I recently used my prototype economic model of storage to make a more detailed comparison. As usual, the necessary caveat is that this is an unvalidated, prototype model. The actual numbers should be treated with caution but the general picture it provides is plausible.
The model computes the endowment needed to store 135TB of data for 100 years with a 98% chance of not running out of money at various Kryder's Law rates for two cases:
- Amazon's S3, starting with their current prices, and assuming no other costs of any kind.
- Maintaining three copies in RAID-6 local storage, starting with BackBlaze's hardware costs adjusted for the 60% increase in disk costs caused by the Thai floods since they were published, and following our normal assumption (based on work from the San Diego Supercomputer Center) that media costs are 1/3 of the total cost of ownership.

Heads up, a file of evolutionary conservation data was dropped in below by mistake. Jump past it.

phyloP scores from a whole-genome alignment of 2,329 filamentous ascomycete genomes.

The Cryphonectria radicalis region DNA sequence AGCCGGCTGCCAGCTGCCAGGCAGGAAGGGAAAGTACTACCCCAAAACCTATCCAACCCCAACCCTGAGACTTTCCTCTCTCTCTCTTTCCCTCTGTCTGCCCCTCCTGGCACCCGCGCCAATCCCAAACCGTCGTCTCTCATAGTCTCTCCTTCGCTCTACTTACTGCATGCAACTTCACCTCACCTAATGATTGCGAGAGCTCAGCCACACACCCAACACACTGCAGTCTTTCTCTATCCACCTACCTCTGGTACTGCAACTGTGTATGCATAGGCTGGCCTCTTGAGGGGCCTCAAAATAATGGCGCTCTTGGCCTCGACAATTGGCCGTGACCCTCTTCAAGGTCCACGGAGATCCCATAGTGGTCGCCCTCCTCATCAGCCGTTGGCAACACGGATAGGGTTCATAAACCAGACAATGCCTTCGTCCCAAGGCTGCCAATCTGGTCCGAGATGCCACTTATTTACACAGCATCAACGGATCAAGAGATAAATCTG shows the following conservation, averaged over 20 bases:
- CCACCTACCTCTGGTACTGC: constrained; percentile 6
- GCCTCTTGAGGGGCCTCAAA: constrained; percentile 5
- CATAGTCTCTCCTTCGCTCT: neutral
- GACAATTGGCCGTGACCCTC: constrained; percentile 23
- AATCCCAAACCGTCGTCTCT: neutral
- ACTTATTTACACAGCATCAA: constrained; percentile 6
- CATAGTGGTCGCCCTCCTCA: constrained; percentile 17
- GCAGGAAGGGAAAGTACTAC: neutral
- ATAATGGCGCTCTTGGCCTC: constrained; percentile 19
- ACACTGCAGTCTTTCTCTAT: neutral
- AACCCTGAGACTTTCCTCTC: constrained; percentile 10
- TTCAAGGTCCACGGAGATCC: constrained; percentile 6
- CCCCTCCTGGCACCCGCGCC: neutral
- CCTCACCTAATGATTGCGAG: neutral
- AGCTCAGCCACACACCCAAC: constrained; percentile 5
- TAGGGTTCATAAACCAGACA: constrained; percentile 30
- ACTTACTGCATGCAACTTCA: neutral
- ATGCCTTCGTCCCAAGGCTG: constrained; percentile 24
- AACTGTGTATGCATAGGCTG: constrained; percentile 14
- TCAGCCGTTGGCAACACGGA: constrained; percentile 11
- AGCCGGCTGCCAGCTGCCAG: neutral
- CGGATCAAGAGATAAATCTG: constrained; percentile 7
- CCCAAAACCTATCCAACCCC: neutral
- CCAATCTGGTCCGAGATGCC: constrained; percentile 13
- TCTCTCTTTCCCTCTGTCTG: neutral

UPDATE 3 Sep 12: As I was working to apply our prototype model to Amazon's recently announced Glacier archival storage service, I found two bugs in the simulation that produced the graph above. Fortunately, they don't affect the point I was making, which is that S3 is too expensive for long-term storage, because both tended to under-estimate how expensive it was. Here is a corrected graph, which predicts that S3 would not be competitive with local storage at any Kryder rate.